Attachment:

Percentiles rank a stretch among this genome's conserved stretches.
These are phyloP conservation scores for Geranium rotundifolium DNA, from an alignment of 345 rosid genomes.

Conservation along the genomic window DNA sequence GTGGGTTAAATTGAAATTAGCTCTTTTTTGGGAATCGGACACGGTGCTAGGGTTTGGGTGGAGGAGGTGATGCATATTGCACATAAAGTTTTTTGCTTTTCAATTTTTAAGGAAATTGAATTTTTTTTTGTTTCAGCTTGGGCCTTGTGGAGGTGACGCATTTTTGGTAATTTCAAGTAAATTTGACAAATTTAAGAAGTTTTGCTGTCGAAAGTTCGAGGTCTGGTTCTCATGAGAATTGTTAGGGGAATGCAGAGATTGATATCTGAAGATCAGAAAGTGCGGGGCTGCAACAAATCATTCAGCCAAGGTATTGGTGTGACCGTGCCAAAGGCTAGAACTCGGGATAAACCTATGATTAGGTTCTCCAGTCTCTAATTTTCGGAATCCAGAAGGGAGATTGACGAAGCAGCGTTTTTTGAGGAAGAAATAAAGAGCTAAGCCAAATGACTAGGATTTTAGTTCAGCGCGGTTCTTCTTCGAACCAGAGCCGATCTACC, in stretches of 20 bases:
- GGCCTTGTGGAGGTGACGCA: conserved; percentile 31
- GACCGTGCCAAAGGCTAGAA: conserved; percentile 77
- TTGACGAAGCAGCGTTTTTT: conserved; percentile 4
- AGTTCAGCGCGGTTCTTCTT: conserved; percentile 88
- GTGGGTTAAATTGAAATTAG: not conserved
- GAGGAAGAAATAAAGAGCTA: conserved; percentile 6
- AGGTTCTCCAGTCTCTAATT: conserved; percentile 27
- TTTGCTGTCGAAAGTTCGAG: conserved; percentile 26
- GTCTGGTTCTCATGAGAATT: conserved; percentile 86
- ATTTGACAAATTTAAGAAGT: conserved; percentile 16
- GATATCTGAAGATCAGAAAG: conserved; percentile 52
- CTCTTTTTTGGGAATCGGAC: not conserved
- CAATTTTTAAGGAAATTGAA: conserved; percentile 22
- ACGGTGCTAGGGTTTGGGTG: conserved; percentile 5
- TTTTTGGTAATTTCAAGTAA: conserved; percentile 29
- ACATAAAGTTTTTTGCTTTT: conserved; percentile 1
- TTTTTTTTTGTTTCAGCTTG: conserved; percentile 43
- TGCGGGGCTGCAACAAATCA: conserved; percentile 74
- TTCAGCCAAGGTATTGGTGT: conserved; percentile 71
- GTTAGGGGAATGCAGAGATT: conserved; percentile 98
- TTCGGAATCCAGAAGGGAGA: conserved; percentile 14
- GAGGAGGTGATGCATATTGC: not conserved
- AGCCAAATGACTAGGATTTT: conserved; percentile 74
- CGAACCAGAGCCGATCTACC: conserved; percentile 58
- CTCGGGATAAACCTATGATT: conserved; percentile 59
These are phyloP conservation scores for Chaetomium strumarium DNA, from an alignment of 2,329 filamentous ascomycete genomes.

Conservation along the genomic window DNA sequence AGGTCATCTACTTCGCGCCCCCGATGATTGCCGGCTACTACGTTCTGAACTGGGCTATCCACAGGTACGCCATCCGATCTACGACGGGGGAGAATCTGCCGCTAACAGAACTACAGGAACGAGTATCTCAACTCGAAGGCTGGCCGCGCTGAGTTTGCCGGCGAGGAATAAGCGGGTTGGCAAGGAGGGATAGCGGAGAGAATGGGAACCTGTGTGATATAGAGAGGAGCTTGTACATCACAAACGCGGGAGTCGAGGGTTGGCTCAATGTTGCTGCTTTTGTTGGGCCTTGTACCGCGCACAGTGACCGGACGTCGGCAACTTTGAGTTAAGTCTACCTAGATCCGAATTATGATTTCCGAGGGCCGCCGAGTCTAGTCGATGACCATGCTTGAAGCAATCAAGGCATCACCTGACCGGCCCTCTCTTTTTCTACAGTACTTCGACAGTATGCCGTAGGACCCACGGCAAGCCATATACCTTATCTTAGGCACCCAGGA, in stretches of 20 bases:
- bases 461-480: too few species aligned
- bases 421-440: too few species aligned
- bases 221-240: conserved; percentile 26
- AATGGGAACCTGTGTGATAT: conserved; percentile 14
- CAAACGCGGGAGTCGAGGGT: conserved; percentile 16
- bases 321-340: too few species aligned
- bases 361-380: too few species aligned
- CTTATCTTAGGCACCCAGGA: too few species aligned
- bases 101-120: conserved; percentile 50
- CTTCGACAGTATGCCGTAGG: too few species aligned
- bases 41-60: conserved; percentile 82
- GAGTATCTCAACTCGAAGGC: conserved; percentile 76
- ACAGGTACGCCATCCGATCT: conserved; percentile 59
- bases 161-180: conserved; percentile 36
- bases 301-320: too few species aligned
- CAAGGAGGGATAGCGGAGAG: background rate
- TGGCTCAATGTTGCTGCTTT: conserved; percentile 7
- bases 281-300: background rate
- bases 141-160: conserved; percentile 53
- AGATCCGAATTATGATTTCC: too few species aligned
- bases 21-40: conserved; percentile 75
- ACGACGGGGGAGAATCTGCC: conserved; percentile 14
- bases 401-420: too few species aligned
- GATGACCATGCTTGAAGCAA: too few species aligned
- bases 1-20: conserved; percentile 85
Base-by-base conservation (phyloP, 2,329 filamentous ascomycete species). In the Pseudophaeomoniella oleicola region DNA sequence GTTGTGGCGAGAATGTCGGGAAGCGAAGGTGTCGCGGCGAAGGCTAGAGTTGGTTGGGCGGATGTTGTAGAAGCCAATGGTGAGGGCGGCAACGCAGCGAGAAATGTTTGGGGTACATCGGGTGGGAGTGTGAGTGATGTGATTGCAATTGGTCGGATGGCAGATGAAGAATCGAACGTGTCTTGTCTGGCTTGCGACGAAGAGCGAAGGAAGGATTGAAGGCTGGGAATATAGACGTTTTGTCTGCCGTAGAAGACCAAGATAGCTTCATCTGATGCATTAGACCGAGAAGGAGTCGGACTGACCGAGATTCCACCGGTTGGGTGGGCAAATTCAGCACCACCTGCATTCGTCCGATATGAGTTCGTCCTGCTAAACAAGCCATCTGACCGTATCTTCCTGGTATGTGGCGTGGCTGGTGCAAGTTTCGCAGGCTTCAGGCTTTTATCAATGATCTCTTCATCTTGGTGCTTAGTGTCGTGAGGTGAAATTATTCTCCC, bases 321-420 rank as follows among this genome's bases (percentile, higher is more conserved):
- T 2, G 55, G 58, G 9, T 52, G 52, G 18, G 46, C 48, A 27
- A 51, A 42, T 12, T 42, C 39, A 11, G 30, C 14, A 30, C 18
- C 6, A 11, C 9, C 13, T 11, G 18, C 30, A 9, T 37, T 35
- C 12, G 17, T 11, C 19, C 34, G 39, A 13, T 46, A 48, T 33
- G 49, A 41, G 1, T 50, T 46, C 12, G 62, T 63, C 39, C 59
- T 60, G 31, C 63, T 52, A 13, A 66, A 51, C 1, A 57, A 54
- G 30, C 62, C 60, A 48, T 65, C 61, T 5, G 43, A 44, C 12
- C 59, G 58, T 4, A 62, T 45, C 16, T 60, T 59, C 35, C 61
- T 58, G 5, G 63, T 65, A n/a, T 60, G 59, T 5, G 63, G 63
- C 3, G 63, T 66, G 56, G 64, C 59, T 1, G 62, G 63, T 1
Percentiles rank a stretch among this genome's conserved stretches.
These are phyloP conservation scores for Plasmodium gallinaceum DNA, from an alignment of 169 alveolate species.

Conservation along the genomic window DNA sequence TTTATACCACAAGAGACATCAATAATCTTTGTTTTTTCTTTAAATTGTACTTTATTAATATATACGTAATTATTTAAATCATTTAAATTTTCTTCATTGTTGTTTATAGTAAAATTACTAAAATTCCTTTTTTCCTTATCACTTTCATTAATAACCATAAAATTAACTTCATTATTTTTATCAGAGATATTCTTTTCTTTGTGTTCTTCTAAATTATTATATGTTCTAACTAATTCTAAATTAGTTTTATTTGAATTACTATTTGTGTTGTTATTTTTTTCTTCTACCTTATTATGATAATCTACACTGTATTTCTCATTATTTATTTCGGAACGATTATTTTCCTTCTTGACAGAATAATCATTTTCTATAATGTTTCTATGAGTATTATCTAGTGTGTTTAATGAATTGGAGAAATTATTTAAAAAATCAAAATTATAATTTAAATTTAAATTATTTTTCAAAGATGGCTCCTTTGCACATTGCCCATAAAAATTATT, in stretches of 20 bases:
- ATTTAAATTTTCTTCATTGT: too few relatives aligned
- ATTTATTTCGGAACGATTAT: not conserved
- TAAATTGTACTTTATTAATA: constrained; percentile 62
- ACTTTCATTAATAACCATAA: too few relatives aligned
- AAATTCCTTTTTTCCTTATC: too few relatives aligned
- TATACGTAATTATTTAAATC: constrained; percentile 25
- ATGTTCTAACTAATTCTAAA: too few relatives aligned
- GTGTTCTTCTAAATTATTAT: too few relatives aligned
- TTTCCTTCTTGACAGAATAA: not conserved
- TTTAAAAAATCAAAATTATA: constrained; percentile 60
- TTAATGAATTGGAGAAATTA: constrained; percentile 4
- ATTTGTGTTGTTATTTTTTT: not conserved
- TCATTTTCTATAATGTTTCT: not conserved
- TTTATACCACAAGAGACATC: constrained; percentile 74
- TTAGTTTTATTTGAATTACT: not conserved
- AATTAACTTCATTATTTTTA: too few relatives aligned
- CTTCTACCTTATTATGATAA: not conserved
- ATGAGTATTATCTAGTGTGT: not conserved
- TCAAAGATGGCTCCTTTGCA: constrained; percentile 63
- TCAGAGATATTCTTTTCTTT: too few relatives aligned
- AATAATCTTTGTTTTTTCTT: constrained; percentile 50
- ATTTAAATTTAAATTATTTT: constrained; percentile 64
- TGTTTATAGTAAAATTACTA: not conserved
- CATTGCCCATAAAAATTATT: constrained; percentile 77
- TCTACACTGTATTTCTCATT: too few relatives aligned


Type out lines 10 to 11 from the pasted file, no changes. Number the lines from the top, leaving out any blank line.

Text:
- AGGTTCTCCAGTCTCTAATT: conserved; percentile 27
- TTTGCTGTCGAAAGTTCGAG: conserved; percentile 26